“Historia magistra vitae est”, said Cicero ages ago – but how many of us would actually learn from the old times and get interested in the causes of the events that changed the world? Well, there is no other option than to get yourself surrounded by causes and effects when you enter Imperial War Museum in Kennington.
Reuters car by the entrance. A wannabe journalist thinks – it has to be the toughest thing ever to report from under the flying bullets. The planes hanging over visitors’ heads – and you step into the display of events which were the mould for the modern world. Get ready to take all you know and fill in the gaps…
The display on the first floor is fully dedicated to the first world war. Fully interactive, so it’s easy for me to dive into comparisons with Warsaw Uprising museum. Europe divided by the fighting empires, striving for colonies. The class differences, education insufficiencies, women starting their serious fight for equality. The first time when the weapons against the masses were used. The prices, the rationed food, the uniforms. A plate of oatmeal, bread and tea for breakfast. Western front, home front, the adjustments that the Great War made in the ordinary existences. Brothers against their families in armies split by boundaries – and that’s just enough to get your imagination working. You can touch, read, check, play around, immerse yourself in what you see – and travel in time.
The second floor is dedicated to the 1939-1945 war. Everything that happened on each front, the twists and turns, the strategies. The coding machines, Enigma – the vehicles and weapons used to destroy generations. The life that still goes on where the enemy lines overlap. Stop and think – that’s just several decades ago…
All about modern war – I made it to the third floor. Touching the remains of the Berlin Wall and thinking of the Iron Curtain separating Western and Eastern Europe. The mechanisms of a nuclear warhead and the explanation of the technique in which it was used. What’s left of the body when atomic bomb hits – all burnt to the dark coal-like remains of what once was a human being. What Kosovo was all about. World Trade Center in 2001. The frightening reality of dictatorships and hardships of keeping the peace, in democratic ways – where possible. Apocalyptic contemplations – was this really happening, even before I was born, and then alongside my peaceful life?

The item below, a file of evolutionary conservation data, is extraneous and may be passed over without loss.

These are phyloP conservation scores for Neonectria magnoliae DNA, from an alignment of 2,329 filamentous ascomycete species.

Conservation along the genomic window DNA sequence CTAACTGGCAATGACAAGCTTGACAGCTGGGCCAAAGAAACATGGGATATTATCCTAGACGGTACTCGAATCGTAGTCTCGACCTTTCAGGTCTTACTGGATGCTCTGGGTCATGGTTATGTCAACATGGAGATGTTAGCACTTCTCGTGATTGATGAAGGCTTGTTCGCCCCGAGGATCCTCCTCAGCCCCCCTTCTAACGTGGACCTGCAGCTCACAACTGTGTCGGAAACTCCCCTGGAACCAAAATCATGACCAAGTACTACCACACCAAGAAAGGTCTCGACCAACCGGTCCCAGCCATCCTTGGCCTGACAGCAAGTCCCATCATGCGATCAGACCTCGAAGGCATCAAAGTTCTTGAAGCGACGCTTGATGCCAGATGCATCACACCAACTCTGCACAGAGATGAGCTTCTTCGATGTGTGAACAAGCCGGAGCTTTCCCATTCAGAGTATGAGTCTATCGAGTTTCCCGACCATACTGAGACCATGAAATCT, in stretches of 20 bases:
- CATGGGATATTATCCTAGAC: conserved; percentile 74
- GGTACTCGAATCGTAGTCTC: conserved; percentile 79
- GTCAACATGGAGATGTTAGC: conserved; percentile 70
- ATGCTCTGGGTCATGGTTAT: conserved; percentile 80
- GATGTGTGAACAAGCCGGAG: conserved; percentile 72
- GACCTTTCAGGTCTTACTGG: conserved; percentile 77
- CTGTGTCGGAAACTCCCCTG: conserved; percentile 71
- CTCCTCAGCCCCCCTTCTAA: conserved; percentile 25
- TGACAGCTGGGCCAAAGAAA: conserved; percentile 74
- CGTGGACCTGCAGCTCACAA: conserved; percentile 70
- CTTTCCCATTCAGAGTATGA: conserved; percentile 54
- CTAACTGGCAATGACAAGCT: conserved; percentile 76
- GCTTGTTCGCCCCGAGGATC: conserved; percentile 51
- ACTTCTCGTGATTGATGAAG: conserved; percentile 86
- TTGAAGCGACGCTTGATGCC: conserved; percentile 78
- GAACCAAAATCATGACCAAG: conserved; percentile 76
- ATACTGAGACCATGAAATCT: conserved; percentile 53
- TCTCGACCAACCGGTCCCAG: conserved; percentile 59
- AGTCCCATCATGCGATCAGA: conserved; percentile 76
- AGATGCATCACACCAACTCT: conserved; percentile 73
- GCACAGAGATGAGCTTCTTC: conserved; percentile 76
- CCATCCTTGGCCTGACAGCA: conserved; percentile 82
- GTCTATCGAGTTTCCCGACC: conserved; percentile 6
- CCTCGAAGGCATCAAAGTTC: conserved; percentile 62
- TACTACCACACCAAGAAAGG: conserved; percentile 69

The fifth floor is fully dedicated to Holocaust. As you walk through, you get to know about the policies to protect the “aryan race” and striving for the “living space” where Jews and the Slavic people are the ones that are occupying it unrightfully and need to be exterminated. The “crystal night”, the terror of concentration camps. The maps indicating their locations, a wall dedicated to the carriages where the ones who didn’t deserve the living space, according to the doctrine, were dying or waiting for the worst period of their lives at the end of the transport. The miniature replica of Auschwitz-Birkenau buildings, where “Arbait macht frei” (“Work makes you free”, the words displayed over Auschwitz main entrance) wasn’t exactly the promise of freedom – and the things which people left behind on their way to gas. The camp orchestra. The dire experiments and the biggest cruelty in the history of the world. I shed tear by tear as I walk past all those things, a precious bit of history to me. Borowski’s book, “This Way to the Gas, Ladies and Gentlemen”, springs to mind, followed by Hanna Krall’s “Shielding the Flame” documentary. Six million dead, six million of the young, the intelligentsia, the undeveloped power exterminated.
I walk out – I’m in the Central London again. The sky is clear. The surroundings are calmer to me even if traffic around doesn’t seem to be any smaller than usual. There are no barricades. Nevertheless, those artifacts still speak louder to me than anything that was ever hidden between the history textbook pages.
Imperial War Museum, Kennington, London. Lambeth Road, London SE1 6HZ